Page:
What a Day of Eating on a SNAP Budget Looks Like
Yes, it's possible to eat nutritious meals on a SNAP budget. But creating meals for less than $5 a day isn't easy, or even realistic for everyone.
Our series, Good Food for All, examines the barriers to putting healthy food on the table and what is being done to help.
In 2019, roughly 1 in 10 Americans were food-insecure, meaning that they couldn't afford enough nutritious food to meet their needs. In 2020, largely due to the COVID-19 pandemic and rising unemployment rate, it's estimated that this number has jumped to 1 in 6 Americans.
To help alleviate the burden of food insecurity, the U.S. Department of Agriculture (USDA) runs the Supplemental Nutrition Assistance Program (SNAP). Formerly known as food stamps, SNAP benefits are meant to help low-income households buy groceries and reduce food insecurity. The dollar amount of a person's SNAP benefits varies—depending on income, state and household size—but the average recipient gets $125 per month, or $1.39 per meal. The maximum benefit for a family of four is $680 per month, which comes out to $1.89 per meal per person.
To put that into context, we're going to examine what a day of eating on a SNAP budget might looks like. But first, let's talk about why it's impossible to generalize this snapshot and assume that every SNAP recipient eats this way.
We all eat differently.
First, the obvious: Everyone has unique preferences and norms when it comes to food! We all eat differently; individuals even eat very differently from day to day. This isn't meant to be a prescriptive meal plan, nor is it a real person's food journal. It's just an example of what three meals might be on a budget of just $4.17.
SNAP recipients have varying food budgets.
Second, SNAP benefits don't necessarily make up a recipient's entire food budget. The USDA says that "SNAP households are expected to spend about 30 percent of their own resources on food." Some recipients may rely entirely on SNAP benefits, while others may be able to put some income toward food as well or supplement with food from food pantries or meal programs.
It's not just about buying food.
Third, food access isn't just about being able to afford food. Peter Murragarra, a Connecticut resident who relied on food stamps as a child, says that his late mother was often too ill to cook meals, which often left him cobbling together whatever he could find. And, while there were ample grocery stores and farmers' markets in a nearby town, his family didn't have a car and usually shopped at corner stores (which have limited and more expensive fresh foods, if any) within walking distance.
Joslyn Brenton, Ph.D., is a sociology professor at Ithaca College and the co-author of Pressure Cooker, a book examining the struggles that low-income caretakers face in feeding their families. She explains that many people just don't have time to cook meals from scratch because of unpredictable work hours and child care responsibilities. Often, they can't afford things like Instant Pots or prepared foods (you aren't allowed to buy hot foods and many prepared foods with SNAP benefits) that would make it a little easier to eat healthfully. And, meal prepping on weekends is difficult for shift workers who might work on weekends.
Nutrition isn't necessarily a priority.
Finally, for many SNAP recipients, prioritizing nutrition just isn't realistic. The SNAP program provides education on how to eat healthfully on a limited budget, but as Murragarra points out, "The struggle is a little different [for many SNAP recipients]. It's about making sure you have rent paid so you and your kids don't get kicked out, and getting a job that makes you enough to scrape by. As long as you're eating and can work on a daily basis and you seem to be healthy, you probably don't worry about eating corner store Cheetos for dinner instead of going in search of vegetables."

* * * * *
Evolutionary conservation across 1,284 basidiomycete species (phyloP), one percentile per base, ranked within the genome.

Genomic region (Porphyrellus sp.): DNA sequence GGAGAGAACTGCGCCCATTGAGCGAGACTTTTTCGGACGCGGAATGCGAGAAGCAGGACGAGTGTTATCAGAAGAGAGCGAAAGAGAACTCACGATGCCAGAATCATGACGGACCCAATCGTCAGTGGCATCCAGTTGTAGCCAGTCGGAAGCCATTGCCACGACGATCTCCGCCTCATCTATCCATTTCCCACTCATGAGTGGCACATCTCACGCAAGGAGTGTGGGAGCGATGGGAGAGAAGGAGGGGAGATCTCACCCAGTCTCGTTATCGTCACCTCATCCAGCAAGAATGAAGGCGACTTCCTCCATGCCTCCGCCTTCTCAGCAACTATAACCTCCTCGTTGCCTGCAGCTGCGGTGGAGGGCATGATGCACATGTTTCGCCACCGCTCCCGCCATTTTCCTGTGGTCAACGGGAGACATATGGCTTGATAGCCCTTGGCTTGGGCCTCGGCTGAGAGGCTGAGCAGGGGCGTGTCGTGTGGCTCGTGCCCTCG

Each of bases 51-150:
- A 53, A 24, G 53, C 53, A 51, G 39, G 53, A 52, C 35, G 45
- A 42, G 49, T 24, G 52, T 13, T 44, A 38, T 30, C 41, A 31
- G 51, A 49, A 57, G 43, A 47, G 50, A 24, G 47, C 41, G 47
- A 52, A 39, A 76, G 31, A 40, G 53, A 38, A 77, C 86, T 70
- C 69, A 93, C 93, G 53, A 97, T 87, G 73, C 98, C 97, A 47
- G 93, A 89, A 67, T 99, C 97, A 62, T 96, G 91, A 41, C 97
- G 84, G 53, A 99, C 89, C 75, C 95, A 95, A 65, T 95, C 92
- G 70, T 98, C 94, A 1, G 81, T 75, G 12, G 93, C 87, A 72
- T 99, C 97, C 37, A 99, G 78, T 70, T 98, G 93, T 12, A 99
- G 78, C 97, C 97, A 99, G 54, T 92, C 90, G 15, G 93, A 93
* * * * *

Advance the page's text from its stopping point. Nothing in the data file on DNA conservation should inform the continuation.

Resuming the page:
This too varies from person to person. In their research for Pressure Cooker, Brenton and her co-authors found that low-income caretakers generally do want to provide nutritious foods for their families, and many feel guilty over not living up to "healthy eating" standards set by SNAP-Ed and similar nutrition education programs.
As we explore what a day of eating on a SNAP budget might look like, remember that SNAP recipients are not a homogeneous group—for so many reasons, a real day of eating will look different for everyone.
Here's what a day of eating on a SNAP budget might look like for a family of four.
To put a SNAP budget into context, we came up with three meals that serve a family of four and cost around $5.67 per person, total. That's based on a maximum monthly benefit of $680 for a family of four. Because average retail food prices listed by the USDA aren't updated very frequently, we used the prices listed at Walmart in Garner, North Carolina. We list the ingredients and prices for a single serving of each meal, but all are easy to scale up to four servings for the whole family.
Breakfast: Oatmeal with Milk, Raisins and Peanut Butter
½ cup Great Value rolled oats: 9 cents
¼ cup Great Value raisins: 21 cents
1 teaspoon Great Value honey: 7 cents
1 cup Great Value 2% milk: 15 cents
2 tablespoons Great Value peanut butter: 8 cents
1 banana: 16 cents
1 glass Great Value orange juice: 31 cents
Total: $1.07 per serving
Taylor Bartosiewicz, an Illinois-based Women, Infants and Children (WIC) dietitian, works with many parents who receive SNAP benefits. She says that purchasing fresh fruits and vegetables is sometimes too expensive for those on a SNAP budget. This recipe makes use of raisins, which are shelf stable and inexpensive. For comparison, fresh blueberries cost about $1.05 per half-cup serving. We also added a banana, one of the least expensive fresh fruit options available. The peanut butter is so inexpensive in part because it's sold in a large, 57-serving container, which we'll make use of again for snacks.